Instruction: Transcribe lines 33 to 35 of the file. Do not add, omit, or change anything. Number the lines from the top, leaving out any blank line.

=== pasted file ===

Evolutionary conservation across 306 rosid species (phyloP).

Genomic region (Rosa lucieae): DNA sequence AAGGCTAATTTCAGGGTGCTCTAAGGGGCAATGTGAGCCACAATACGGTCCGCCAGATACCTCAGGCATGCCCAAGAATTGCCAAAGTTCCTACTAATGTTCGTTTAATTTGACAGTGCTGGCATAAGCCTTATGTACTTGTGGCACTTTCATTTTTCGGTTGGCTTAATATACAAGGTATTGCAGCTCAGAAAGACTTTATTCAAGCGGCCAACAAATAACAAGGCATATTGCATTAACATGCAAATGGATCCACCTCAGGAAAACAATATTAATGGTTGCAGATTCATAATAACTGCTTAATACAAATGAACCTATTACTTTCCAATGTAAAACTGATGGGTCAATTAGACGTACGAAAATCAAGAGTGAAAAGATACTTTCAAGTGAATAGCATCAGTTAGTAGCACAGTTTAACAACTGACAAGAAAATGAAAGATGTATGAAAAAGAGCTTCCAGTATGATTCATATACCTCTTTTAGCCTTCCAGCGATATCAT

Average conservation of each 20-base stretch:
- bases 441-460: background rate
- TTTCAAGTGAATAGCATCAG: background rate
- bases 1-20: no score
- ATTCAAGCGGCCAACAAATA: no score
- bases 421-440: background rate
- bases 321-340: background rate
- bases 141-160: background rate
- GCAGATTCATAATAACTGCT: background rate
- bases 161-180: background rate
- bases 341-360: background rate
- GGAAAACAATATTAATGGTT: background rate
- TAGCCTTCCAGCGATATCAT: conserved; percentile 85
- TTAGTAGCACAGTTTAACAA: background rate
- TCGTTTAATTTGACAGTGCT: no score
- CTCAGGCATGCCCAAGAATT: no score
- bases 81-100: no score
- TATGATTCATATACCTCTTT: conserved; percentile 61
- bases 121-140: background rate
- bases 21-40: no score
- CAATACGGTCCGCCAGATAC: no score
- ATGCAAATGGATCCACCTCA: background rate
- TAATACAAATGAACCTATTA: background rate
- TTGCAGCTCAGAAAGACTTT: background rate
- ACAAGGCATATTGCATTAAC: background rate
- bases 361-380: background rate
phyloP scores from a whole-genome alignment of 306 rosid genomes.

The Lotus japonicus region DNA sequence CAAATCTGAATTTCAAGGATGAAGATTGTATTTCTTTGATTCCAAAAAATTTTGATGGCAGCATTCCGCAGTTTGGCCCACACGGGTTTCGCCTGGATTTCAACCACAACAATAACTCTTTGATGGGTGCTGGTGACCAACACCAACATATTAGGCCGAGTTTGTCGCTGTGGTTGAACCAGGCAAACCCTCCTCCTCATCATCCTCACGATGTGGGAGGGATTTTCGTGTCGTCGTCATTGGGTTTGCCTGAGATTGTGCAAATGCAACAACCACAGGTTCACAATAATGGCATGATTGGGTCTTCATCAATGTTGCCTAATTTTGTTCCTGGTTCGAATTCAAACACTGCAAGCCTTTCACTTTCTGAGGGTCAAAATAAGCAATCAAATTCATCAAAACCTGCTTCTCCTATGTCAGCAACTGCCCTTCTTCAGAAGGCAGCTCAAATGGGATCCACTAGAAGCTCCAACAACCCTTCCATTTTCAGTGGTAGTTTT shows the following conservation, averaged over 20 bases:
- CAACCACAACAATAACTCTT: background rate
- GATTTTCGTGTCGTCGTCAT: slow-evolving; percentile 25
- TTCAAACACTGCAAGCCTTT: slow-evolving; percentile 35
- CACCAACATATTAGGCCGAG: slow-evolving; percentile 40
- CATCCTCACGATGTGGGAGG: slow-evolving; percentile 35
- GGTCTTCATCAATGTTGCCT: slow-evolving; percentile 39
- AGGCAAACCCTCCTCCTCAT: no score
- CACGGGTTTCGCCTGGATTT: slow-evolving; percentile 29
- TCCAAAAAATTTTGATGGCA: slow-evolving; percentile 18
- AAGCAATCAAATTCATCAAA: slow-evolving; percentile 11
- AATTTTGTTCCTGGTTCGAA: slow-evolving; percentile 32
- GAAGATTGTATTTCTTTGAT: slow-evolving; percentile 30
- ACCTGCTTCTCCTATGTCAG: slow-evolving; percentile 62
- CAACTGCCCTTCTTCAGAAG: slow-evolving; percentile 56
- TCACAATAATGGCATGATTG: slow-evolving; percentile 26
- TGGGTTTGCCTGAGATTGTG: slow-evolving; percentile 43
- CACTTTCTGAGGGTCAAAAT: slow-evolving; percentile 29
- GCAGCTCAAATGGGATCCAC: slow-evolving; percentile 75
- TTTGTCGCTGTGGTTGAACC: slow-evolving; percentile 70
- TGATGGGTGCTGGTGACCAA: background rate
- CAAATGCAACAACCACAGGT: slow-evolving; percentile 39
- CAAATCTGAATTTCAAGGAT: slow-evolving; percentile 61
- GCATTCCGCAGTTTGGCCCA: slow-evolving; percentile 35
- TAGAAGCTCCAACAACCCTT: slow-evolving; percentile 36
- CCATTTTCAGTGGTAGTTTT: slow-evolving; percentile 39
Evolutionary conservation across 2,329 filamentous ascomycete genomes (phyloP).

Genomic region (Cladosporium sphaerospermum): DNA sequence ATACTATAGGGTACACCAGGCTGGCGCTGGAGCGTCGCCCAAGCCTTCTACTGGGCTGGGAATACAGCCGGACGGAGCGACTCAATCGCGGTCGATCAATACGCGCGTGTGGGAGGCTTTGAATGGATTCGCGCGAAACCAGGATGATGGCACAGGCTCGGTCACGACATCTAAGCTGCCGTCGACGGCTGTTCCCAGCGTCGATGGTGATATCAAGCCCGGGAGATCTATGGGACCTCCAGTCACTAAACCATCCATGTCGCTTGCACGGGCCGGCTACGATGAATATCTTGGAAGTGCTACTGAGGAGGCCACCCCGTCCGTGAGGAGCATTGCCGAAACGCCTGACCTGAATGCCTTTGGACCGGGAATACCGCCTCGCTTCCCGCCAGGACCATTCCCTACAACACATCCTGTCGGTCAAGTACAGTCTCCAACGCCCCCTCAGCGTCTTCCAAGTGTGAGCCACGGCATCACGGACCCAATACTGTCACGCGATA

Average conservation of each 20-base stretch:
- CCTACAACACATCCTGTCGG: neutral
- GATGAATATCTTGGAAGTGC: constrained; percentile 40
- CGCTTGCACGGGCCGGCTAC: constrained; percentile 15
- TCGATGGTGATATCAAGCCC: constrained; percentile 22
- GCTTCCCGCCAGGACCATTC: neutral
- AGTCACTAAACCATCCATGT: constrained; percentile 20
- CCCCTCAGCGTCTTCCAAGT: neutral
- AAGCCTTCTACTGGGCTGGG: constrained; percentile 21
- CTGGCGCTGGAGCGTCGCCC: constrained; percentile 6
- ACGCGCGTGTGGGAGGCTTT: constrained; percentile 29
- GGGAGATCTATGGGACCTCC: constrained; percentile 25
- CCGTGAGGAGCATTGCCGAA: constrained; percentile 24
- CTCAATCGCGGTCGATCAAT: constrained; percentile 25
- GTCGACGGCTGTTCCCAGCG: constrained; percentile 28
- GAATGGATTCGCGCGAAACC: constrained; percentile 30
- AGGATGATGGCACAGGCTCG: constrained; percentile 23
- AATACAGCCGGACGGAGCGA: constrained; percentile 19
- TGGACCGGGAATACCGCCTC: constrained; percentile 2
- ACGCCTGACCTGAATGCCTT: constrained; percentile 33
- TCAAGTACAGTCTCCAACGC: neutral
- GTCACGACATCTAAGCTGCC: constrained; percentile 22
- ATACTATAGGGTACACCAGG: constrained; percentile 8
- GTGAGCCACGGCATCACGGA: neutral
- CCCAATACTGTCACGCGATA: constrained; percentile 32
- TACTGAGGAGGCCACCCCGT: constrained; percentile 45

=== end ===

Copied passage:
- TTCAAACACTGCAAGCCTTT: slow-evolving; percentile 35
- CACCAACATATTAGGCCGAG: slow-evolving; percentile 40
- CATCCTCACGATGTGGGAGG: slow-evolving; percentile 35